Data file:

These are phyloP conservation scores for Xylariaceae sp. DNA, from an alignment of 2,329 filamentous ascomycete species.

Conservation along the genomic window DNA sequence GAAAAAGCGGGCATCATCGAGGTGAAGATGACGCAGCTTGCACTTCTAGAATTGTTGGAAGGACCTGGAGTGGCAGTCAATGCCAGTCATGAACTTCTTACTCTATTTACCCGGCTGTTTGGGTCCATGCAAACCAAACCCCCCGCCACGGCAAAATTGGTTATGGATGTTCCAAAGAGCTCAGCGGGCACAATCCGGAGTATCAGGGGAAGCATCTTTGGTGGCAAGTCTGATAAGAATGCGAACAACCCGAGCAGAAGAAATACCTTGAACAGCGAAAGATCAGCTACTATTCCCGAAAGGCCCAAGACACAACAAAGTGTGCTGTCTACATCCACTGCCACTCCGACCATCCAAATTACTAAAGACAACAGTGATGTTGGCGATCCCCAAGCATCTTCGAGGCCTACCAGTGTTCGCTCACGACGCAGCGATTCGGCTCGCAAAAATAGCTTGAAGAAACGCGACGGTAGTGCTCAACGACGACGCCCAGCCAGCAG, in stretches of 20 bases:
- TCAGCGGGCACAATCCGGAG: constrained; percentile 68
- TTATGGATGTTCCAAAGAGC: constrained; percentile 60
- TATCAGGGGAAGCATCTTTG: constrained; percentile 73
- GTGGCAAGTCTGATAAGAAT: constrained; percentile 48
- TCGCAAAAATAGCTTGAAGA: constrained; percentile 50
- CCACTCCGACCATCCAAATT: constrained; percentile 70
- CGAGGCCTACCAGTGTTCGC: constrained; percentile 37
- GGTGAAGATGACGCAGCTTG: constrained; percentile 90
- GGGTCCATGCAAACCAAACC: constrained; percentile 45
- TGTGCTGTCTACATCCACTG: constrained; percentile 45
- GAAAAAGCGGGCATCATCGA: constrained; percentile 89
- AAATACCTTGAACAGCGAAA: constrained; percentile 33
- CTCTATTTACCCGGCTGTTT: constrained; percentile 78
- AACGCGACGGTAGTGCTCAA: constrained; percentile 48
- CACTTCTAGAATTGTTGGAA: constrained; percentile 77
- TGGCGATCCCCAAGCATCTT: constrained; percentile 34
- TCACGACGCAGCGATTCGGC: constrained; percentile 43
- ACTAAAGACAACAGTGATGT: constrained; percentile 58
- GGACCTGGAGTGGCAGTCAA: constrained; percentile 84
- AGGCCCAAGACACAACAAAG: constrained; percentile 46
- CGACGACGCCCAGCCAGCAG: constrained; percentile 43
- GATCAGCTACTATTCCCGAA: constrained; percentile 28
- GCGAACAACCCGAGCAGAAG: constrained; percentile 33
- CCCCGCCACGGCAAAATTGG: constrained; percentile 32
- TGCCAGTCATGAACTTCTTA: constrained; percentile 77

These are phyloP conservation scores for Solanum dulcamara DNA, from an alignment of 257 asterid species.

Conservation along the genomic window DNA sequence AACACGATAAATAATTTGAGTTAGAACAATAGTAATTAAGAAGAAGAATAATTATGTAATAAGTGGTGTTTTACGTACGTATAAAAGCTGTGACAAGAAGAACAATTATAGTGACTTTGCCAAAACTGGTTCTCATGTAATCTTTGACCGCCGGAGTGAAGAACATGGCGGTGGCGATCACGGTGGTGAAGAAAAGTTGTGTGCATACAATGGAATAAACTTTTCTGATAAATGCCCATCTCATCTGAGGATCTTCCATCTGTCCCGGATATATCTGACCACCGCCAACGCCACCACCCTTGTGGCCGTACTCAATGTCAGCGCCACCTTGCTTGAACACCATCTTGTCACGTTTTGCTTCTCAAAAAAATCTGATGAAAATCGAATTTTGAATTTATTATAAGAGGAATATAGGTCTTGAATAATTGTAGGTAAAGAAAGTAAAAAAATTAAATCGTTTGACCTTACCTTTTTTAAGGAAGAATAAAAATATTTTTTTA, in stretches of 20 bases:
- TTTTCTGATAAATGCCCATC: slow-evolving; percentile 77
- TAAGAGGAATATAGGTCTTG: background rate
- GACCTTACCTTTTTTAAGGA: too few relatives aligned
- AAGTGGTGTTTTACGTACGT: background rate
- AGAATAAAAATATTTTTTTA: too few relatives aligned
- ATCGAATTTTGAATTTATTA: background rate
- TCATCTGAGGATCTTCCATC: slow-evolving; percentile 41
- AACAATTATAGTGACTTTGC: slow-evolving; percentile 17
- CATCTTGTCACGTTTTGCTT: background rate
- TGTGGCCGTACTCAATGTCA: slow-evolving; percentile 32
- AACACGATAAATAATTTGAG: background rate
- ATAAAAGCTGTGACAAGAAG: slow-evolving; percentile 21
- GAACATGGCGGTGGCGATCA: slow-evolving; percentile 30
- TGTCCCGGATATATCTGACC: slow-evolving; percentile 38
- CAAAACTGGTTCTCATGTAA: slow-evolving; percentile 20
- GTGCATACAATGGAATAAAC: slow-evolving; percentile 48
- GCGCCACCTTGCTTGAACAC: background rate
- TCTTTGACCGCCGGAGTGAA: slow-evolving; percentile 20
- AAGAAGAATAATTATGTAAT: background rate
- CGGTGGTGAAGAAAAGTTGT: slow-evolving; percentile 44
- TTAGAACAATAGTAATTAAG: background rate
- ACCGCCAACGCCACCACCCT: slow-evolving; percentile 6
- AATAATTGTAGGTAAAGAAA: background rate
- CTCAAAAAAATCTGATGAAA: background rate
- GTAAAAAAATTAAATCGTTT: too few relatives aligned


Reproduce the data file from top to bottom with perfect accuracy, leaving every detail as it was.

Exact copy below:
These are phyloP conservation scores for Xylariaceae sp. DNA, from an alignment of 2,329 filamentous ascomycete species.

Conservation along the genomic window DNA sequence GAAAAAGCGGGCATCATCGAGGTGAAGATGACGCAGCTTGCACTTCTAGAATTGTTGGAAGGACCTGGAGTGGCAGTCAATGCCAGTCATGAACTTCTTACTCTATTTACCCGGCTGTTTGGGTCCATGCAAACCAAACCCCCCGCCACGGCAAAATTGGTTATGGATGTTCCAAAGAGCTCAGCGGGCACAATCCGGAGTATCAGGGGAAGCATCTTTGGTGGCAAGTCTGATAAGAATGCGAACAACCCGAGCAGAAGAAATACCTTGAACAGCGAAAGATCAGCTACTATTCCCGAAAGGCCCAAGACACAACAAAGTGTGCTGTCTACATCCACTGCCACTCCGACCATCCAAATTACTAAAGACAACAGTGATGTTGGCGATCCCCAAGCATCTTCGAGGCCTACCAGTGTTCGCTCACGACGCAGCGATTCGGCTCGCAAAAATAGCTTGAAGAAACGCGACGGTAGTGCTCAACGACGACGCCCAGCCAGCAG, in stretches of 20 bases:
- TCAGCGGGCACAATCCGGAG: constrained; percentile 68
- TTATGGATGTTCCAAAGAGC: constrained; percentile 60
- TATCAGGGGAAGCATCTTTG: constrained; percentile 73
- GTGGCAAGTCTGATAAGAAT: constrained; percentile 48
- TCGCAAAAATAGCTTGAAGA: constrained; percentile 50
- CCACTCCGACCATCCAAATT: constrained; percentile 70
- CGAGGCCTACCAGTGTTCGC: constrained; percentile 37
- GGTGAAGATGACGCAGCTTG: constrained; percentile 90
- GGGTCCATGCAAACCAAACC: constrained; percentile 45
- TGTGCTGTCTACATCCACTG: constrained; percentile 45
- GAAAAAGCGGGCATCATCGA: constrained; percentile 89
- AAATACCTTGAACAGCGAAA: constrained; percentile 33
- CTCTATTTACCCGGCTGTTT: constrained; percentile 78
- AACGCGACGGTAGTGCTCAA: constrained; percentile 48
- CACTTCTAGAATTGTTGGAA: constrained; percentile 77
- TGGCGATCCCCAAGCATCTT: constrained; percentile 34
- TCACGACGCAGCGATTCGGC: constrained; percentile 43
- ACTAAAGACAACAGTGATGT: constrained; percentile 58
- GGACCTGGAGTGGCAGTCAA: constrained; percentile 84
- AGGCCCAAGACACAACAAAG: constrained; percentile 46
- CGACGACGCCCAGCCAGCAG: constrained; percentile 43
- GATCAGCTACTATTCCCGAA: constrained; percentile 28
- GCGAACAACCCGAGCAGAAG: constrained; percentile 33
- CCCCGCCACGGCAAAATTGG: constrained; percentile 32
- TGCCAGTCATGAACTTCTTA: constrained; percentile 77

These are phyloP conservation scores for Solanum dulcamara DNA, from an alignment of 257 asterid species.

Conservation along the genomic window DNA sequence AACACGATAAATAATTTGAGTTAGAACAATAGTAATTAAGAAGAAGAATAATTATGTAATAAGTGGTGTTTTACGTACGTATAAAAGCTGTGACAAGAAGAACAATTATAGTGACTTTGCCAAAACTGGTTCTCATGTAATCTTTGACCGCCGGAGTGAAGAACATGGCGGTGGCGATCACGGTGGTGAAGAAAAGTTGTGTGCATACAATGGAATAAACTTTTCTGATAAATGCCCATCTCATCTGAGGATCTTCCATCTGTCCCGGATATATCTGACCACCGCCAACGCCACCACCCTTGTGGCCGTACTCAATGTCAGCGCCACCTTGCTTGAACACCATCTTGTCACGTTTTGCTTCTCAAAAAAATCTGATGAAAATCGAATTTTGAATTTATTATAAGAGGAATATAGGTCTTGAATAATTGTAGGTAAAGAAAGTAAAAAAATTAAATCGTTTGACCTTACCTTTTTTAAGGAAGAATAAAAATATTTTTTTA, in stretches of 20 bases:
- TTTTCTGATAAATGCCCATC: slow-evolving; percentile 77
- TAAGAGGAATATAGGTCTTG: background rate
- GACCTTACCTTTTTTAAGGA: too few relatives aligned
- AAGTGGTGTTTTACGTACGT: background rate
- AGAATAAAAATATTTTTTTA: too few relatives aligned
- ATCGAATTTTGAATTTATTA: background rate
- TCATCTGAGGATCTTCCATC: slow-evolving; percentile 41
- AACAATTATAGTGACTTTGC: slow-evolving; percentile 17
- CATCTTGTCACGTTTTGCTT: background rate
- TGTGGCCGTACTCAATGTCA: slow-evolving; percentile 32
- AACACGATAAATAATTTGAG: background rate
- ATAAAAGCTGTGACAAGAAG: slow-evolving; percentile 21
- GAACATGGCGGTGGCGATCA: slow-evolving; percentile 30
- TGTCCCGGATATATCTGACC: slow-evolving; percentile 38
- CAAAACTGGTTCTCATGTAA: slow-evolving; percentile 20
- GTGCATACAATGGAATAAAC: slow-evolving; percentile 48
- GCGCCACCTTGCTTGAACAC: background rate
- TCTTTGACCGCCGGAGTGAA: slow-evolving; percentile 20
- AAGAAGAATAATTATGTAAT: background rate
- CGGTGGTGAAGAAAAGTTGT: slow-evolving; percentile 44
- TTAGAACAATAGTAATTAAG: background rate
- ACCGCCAACGCCACCACCCT: slow-evolving; percentile 6
- AATAATTGTAGGTAAAGAAA: background rate
- CTCAAAAAAATCTGATGAAA: background rate
- GTAAAAAAATTAAATCGTTT: too few relatives aligned